Friday, October 22, 2004

The Table that Just Left

Linguists are always noticing quirky uses of language, what with all the spoonerisms, "eggcorns", Bushisms, and creative uses of grammar common to everyday speech. I notice things too, though the things I notice are not so much linguistic oddities as representational ones. My favorite example of all time is a convoluted instance of metonymy uttered by a friend of mine in the course of an ordinary conversation. She is a restaurant owner, and was talking about one of her employees, a bus boy, whom I think she had a bit of a crush on. In the course of the story, she mentioned that she told the bus boy:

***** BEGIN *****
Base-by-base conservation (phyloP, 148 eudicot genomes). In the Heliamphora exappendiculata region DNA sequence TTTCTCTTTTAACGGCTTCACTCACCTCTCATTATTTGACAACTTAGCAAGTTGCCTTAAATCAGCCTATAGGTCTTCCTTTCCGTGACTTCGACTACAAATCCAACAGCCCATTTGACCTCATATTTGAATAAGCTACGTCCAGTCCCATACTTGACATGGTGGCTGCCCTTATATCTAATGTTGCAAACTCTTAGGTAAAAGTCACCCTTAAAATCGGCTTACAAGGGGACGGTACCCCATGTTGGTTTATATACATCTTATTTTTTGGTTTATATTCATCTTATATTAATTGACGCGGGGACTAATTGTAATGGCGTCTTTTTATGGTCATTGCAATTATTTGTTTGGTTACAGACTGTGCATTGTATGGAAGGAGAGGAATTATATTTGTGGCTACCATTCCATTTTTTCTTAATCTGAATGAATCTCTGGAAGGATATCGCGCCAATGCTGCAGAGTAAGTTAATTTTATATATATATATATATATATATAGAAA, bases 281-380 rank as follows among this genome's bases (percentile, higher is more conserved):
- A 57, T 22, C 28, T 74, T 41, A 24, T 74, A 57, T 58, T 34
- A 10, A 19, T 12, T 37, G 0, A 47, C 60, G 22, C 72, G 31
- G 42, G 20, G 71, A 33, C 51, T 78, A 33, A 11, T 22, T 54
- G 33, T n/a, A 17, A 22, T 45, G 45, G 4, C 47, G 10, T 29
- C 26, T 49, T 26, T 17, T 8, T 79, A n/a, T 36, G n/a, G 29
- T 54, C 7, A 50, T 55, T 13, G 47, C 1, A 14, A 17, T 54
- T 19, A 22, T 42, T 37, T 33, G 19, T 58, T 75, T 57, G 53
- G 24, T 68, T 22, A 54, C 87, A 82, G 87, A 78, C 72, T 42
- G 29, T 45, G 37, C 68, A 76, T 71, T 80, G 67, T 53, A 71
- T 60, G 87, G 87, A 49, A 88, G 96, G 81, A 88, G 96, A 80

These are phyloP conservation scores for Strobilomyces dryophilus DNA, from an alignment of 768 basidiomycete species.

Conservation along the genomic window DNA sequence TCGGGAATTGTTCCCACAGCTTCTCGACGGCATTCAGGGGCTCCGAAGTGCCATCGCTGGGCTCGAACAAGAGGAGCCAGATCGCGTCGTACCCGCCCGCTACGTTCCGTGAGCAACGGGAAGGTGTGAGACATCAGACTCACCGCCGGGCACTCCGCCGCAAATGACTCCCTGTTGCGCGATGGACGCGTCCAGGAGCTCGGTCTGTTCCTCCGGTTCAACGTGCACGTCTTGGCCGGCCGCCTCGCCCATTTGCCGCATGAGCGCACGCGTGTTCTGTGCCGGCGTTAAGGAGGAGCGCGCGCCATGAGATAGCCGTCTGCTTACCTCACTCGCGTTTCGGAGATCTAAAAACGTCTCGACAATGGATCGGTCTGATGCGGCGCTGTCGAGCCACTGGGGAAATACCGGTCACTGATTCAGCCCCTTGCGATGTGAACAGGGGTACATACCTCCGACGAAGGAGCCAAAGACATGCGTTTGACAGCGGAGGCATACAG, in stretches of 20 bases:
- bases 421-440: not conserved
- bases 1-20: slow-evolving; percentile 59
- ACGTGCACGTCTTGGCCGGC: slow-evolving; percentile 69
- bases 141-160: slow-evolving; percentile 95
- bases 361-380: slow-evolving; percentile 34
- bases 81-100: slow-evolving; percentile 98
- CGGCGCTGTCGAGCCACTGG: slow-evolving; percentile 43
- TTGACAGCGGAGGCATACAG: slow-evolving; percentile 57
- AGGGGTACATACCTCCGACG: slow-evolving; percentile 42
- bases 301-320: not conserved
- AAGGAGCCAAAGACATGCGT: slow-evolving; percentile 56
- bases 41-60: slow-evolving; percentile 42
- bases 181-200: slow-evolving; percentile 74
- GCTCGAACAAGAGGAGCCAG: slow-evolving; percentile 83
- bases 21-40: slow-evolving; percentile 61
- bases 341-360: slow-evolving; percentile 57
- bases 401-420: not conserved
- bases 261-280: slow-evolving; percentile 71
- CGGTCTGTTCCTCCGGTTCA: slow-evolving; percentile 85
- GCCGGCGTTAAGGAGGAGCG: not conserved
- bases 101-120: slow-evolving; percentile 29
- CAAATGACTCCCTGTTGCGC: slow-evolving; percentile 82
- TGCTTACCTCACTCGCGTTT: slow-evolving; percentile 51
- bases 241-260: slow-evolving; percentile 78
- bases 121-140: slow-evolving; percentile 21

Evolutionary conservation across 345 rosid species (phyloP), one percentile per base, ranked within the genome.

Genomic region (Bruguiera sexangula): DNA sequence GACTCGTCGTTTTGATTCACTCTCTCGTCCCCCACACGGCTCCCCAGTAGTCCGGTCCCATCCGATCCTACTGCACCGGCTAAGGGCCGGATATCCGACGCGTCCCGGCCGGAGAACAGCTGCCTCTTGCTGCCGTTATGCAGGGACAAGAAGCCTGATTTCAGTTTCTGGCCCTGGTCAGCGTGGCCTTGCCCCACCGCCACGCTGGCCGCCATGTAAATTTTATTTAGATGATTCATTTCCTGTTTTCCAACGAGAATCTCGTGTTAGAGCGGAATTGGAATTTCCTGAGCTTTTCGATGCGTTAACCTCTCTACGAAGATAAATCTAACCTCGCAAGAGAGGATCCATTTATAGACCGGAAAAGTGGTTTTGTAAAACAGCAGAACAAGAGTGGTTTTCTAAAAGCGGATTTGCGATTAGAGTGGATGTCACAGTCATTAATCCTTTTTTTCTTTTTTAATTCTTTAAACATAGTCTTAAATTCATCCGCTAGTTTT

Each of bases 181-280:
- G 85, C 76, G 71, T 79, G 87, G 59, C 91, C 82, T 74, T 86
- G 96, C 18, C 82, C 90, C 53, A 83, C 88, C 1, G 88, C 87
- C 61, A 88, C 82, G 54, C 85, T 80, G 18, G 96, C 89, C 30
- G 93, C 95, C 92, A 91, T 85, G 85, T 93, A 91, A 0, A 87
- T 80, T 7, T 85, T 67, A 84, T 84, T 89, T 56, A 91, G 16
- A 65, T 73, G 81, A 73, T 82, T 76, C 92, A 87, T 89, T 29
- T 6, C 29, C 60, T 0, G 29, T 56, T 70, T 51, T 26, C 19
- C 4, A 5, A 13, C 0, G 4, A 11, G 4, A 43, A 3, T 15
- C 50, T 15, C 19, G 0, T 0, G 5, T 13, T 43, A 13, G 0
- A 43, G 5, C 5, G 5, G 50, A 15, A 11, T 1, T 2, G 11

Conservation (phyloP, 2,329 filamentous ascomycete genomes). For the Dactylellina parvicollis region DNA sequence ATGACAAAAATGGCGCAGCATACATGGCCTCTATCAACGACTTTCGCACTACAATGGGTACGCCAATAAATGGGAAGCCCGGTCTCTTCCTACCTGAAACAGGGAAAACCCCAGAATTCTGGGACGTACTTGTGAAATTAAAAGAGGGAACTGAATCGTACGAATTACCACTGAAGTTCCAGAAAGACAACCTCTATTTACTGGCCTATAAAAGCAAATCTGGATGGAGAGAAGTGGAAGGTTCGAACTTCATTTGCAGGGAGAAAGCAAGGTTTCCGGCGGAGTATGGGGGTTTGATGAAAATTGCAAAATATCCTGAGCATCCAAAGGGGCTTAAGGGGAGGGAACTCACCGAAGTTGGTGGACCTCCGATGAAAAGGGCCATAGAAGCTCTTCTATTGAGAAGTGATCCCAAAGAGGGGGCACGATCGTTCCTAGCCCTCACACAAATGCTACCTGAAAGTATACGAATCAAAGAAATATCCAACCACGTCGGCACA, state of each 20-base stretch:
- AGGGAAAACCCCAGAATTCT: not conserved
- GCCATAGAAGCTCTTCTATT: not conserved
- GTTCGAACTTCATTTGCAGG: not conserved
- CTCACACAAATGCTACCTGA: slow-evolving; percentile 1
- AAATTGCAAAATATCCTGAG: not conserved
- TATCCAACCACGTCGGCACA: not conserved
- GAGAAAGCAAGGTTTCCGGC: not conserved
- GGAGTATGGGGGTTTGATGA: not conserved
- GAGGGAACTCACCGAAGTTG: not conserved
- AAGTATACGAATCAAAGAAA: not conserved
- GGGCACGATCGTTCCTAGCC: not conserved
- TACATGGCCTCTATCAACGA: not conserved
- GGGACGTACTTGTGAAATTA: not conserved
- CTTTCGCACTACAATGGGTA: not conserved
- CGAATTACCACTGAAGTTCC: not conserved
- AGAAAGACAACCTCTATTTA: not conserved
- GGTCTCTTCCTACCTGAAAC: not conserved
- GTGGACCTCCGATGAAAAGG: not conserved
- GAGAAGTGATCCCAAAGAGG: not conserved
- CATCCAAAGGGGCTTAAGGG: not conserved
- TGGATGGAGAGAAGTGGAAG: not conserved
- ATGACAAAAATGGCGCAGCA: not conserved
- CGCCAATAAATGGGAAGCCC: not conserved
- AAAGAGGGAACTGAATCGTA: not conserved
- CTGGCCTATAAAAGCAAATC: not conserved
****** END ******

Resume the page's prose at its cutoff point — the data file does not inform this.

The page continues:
"Go clean the table that just left."

I was blown away. What a metonymy! The "table" refers to both the actual table, and to the person who was sitting it, but had just left. Naturally, the bus boy had no problem understanding that she meant to clean the table itself, and not the person sitting at it, but he also knew exactly which table she meant. That may not seem very impressive to you, but try coming up with an account of how that works cognitively! I suspect a linguistic analysis would be tough, too. Then again, we can always blend it.